Chocolate can be an environmental and ethical disaster when produced by "big chocolate" (sorry to coin an expression if no one else has yet, but like other commodities, when giant companies get involved, greed often wins out over everything). On the other hand, if it is produced by small and connected groups of people, it can be part of an environmentally friendly and ethical industry. The cacao trees themselves are shade trees and in the Philippines are generally grown in companionship with other crops like bananas or coconuts and so provide an environmentally friendly crop. Unfortunately, we usually hear about the Amazon or African rainforests being cut down to produce a mono-crop, which does not need to be the case. Discussion of the treatment of the farm workers in those mono-crop situations is another equally important issue for another time.
Within a few days, I heard Richard Wolacks's interview with Vince (one of 4 partners at Kasama Chocolates and the Philippine connection that got their enterprise started) on the Vanfoodster podcast and an interview with Rowan Jacobsen about the ethics of chocolate on the podcast Climavores. Armed with all that newfound and dangerous knowledge, I was thrilled to see that Kasama would be participating in the Greater Vancouver Hot Chocolate Festival and that their offerings would be vegan! I love it when a plan comes together and this wasn't even a plan!
Kasama is located at the east end of Granville Island (near the G.I. Hotel) and we went on Sunday morning, intent on learning about their product and tasting their hot chocolate offerings.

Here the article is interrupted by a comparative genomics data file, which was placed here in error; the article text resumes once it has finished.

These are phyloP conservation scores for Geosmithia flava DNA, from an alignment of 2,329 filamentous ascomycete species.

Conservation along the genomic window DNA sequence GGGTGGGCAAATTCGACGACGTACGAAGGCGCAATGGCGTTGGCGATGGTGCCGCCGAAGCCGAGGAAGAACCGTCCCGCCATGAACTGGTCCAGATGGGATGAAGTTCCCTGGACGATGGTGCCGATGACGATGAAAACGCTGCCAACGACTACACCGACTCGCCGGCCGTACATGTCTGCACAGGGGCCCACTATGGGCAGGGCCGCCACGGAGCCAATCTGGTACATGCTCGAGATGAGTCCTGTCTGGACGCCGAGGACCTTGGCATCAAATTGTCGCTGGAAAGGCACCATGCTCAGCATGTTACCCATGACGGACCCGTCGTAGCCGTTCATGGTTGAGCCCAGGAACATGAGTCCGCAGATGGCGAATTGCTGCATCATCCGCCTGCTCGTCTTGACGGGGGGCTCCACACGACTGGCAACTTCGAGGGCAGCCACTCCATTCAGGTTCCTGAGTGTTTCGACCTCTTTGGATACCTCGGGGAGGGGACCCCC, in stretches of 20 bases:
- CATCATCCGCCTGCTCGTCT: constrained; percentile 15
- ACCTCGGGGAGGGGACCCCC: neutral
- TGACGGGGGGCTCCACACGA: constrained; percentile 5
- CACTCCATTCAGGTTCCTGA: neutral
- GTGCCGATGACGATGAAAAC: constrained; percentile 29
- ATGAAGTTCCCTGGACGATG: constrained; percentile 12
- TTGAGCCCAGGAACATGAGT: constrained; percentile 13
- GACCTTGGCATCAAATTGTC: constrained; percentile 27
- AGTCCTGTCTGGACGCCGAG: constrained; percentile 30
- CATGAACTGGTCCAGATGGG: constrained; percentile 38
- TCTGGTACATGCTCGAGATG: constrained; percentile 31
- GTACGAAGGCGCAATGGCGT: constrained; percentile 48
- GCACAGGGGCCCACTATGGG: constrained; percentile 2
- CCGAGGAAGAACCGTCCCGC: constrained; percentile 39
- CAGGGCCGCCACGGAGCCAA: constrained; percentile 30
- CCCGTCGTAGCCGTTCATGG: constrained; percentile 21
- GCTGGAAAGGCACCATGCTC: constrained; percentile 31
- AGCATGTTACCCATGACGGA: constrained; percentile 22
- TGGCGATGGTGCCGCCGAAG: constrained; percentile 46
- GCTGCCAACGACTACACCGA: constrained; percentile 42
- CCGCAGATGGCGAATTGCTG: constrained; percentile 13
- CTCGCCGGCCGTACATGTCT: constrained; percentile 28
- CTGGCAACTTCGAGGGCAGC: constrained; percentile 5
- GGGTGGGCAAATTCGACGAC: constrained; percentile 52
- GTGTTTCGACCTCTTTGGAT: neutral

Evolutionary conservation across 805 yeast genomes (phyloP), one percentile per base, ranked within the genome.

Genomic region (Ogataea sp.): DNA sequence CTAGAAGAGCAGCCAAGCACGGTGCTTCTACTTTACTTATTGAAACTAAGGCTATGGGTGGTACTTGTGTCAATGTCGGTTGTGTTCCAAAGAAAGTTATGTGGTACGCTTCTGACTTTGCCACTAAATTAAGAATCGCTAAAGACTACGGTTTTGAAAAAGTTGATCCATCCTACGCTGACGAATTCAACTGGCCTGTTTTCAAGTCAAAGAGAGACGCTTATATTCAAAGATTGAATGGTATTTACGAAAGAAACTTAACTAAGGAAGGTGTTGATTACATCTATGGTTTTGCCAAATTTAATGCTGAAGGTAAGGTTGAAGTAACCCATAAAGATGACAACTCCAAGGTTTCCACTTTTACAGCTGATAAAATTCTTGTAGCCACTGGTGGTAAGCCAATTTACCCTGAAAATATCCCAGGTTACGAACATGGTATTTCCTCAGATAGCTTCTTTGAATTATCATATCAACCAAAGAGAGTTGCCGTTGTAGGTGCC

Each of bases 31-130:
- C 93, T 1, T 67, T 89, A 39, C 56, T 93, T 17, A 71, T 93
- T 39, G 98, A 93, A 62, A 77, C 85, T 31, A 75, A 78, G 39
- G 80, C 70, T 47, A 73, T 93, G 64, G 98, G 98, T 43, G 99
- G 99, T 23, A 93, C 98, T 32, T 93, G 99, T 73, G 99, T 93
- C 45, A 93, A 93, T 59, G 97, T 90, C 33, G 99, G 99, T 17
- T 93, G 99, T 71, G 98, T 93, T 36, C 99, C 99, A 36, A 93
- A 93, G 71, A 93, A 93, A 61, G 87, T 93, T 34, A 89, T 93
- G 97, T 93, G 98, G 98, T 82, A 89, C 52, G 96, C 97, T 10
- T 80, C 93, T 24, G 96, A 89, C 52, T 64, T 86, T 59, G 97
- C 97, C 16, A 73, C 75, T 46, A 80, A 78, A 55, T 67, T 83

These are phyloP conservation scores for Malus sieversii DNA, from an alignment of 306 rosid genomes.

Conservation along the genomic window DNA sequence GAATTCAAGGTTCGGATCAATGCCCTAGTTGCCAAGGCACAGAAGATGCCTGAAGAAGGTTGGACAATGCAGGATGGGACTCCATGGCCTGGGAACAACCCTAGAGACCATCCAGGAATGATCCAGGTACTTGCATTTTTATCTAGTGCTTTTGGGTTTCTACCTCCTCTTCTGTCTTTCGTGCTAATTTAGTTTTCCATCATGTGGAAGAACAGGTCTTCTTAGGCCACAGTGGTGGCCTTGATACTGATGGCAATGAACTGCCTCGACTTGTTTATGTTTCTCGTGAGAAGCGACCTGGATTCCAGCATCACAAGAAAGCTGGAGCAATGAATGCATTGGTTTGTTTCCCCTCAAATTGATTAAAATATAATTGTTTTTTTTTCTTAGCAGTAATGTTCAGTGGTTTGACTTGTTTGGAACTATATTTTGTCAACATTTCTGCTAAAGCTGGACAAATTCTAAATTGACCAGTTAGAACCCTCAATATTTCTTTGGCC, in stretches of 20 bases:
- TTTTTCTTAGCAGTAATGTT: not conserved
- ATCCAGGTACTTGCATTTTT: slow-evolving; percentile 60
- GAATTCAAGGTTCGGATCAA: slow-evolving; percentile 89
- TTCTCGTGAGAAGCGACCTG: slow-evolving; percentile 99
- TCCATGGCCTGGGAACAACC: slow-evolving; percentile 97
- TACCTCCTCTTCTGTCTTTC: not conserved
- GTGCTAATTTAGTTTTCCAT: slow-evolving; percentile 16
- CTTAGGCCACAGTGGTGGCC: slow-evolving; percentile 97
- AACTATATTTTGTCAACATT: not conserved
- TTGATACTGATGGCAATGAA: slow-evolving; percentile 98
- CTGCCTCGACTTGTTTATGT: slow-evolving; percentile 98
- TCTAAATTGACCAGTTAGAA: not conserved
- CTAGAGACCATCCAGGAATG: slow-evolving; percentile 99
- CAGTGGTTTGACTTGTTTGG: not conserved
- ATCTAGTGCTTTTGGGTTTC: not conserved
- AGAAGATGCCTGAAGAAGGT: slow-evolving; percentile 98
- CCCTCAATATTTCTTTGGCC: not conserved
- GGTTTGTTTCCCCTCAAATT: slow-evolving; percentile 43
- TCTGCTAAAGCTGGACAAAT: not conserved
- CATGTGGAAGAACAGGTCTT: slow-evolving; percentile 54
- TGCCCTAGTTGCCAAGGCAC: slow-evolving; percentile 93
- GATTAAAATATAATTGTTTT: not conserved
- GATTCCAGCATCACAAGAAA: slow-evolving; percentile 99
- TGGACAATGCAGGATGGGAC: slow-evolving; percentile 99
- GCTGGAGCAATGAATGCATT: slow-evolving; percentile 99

It is clear that Kasama has a base of enthusiastic fans as many opinions were offered as we browsed and tried the Continents Dark Chocolate, a mixture of chocolates from 3 continents. On the side were samples of each of the 3 chocolates. We are not any more chocolate experts than we are wine experts, but this drink was complex and rich. According to the description, we should have been sensing pears and berries but I was too busy sighing deeply to pick that up.
The Brazo de Mercedes is purple thanks to ube, (purple yam) but included other Filipino ingredients such as pandan (young coconut) and calamansi meringue. Served with an Ube Shortbread Cookie (they were good enough to let me know that the cookie was not vegan) it was again a warming experience that made us very happy.
This is where the opinions of the regulars became useful as everyone declared the Durian White Chocolate to be their favourite. They had sold out previously but Vince had been working on a batch in the back as we were arriving! He gave us a taste which we loved, and we waited 5 minutes for him to start wrapping them up! Unfortunately, I let up on the gas pedal just for a moment and forgot to check the ingredients. The Durian W.C. is not vegan even though the other dark chocolate bars that we bought are vegan. I am not afraid of burning in hell for eating dairy when tasting the sample but I will pass the rest of the bar along to someone who can appreciate it and has no objection to dairy. The other 2 bars are amazing b.t.w. I am thrilled by the taste of espresso in the Kape Espresso bar.
Vince was kind enough also, to take a few minutes to talk to us about the operation and he and my wife compared family farms in the Philippines. Could growing ube and cacao in the Philippines become our retirement project someday?
The front area of Kasama is hung with pictures of farming cacao in the Philippines, among other things and displays and descriptions of their exceptional product. There are no tables and this is not meant to be an eatery. There are a few chairs and we did drink our hot chocolate while talking and browsing. You need to look Kasama up if you are a chocoholic for sure and if you are interested in the ethical treatment of the people that bring the product to this market.
Food 5 out of 5
Vegan Options 4 out of 5
Value 5 out of 5
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